Gene therapy—delivering a gene into specific cell types so that its expression can treat or cure a disease—is a concept that dates back more than three decades. The field has shown tremendous potential and has now produced approved products that have helped many patients. However, the development of new gene therapies has been beset by safety issues, technical obstacles, and manufacturing cost challenges that have so far restricted their use to a small subset of diseases. It is increasingly accepted that the limitations of current gene therapy approaches are often related to the use of adeno-associated viral vectors (AAVs) or other viral vectors to deliver the genetic material.
Intergalactic Therapeutics was founded by ATP (Apple Tree Partners), a leading life sciences venture capital firm, to overcome the limitations of viral-based gene therapy and develop a best-in-class non-viral alternative. Intergalactic uses synthetic biology and engineered gene circuits to make covalently closed and circular DNA (“C3DNA”) molecules designed to deliver a potentially safer and more effective solution for patients.
Intergalactic’s approach promises benefits beyond patient safety. Our customizable C3DNA format offers the versatility to treat a broad range of diseases, and its synthetic construction allows simpler, faster, and more cost-efficient production.Our Science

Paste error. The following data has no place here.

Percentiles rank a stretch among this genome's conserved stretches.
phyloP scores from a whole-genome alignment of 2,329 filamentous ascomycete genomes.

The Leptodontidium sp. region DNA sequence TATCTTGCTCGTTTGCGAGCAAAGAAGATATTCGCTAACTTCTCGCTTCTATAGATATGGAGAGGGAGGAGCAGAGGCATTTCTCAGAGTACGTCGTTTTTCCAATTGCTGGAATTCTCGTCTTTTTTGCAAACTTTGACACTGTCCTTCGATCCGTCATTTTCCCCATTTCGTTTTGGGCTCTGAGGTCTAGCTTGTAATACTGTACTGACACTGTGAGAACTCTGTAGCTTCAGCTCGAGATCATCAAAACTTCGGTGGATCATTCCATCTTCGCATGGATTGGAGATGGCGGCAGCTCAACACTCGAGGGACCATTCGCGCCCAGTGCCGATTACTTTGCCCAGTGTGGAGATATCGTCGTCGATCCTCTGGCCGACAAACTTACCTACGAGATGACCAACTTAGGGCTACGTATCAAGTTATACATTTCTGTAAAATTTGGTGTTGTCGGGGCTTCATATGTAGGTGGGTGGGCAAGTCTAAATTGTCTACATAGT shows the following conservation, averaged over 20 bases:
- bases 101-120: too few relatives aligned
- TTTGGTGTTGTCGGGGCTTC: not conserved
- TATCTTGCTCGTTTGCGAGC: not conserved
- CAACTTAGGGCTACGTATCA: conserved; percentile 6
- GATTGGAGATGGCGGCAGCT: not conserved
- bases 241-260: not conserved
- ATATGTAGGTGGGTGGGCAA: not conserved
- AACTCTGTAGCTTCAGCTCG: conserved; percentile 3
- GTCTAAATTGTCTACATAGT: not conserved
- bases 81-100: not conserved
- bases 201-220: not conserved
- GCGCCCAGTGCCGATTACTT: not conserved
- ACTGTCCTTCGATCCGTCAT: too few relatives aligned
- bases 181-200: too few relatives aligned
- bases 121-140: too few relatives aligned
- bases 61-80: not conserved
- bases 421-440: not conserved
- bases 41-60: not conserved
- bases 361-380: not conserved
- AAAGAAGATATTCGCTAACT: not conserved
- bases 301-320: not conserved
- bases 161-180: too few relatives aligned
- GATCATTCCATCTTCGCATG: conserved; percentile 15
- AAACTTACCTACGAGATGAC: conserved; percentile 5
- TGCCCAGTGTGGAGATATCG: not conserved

ATP Founder and Managing Partner
ATP Chief Scientific Officer and Venture Partner
Mallinckrodt Professor of Immunopathology at Harvard Medical School Program Leader, Basic Immunology at Ragon Institute of MGH, MIT and Harvard
Professor of Ophthalmology, Harvard Medical School
Professor of Neurology at the Center for Neurologic Diseases at Brigham and Women’s Hospital, Harvard Medical School
Associate Member at the Broad Institute of Harvard and MIT
Director of the Michigan Center of Excellence for Cancer Immunology and Immunotherapy, Co-Director of the Cancer Hematopoiesis and Immunology Program, and Director of the Immunologic Monitoring Core at University of Michigan School of Medicine and Rogel Cancer Center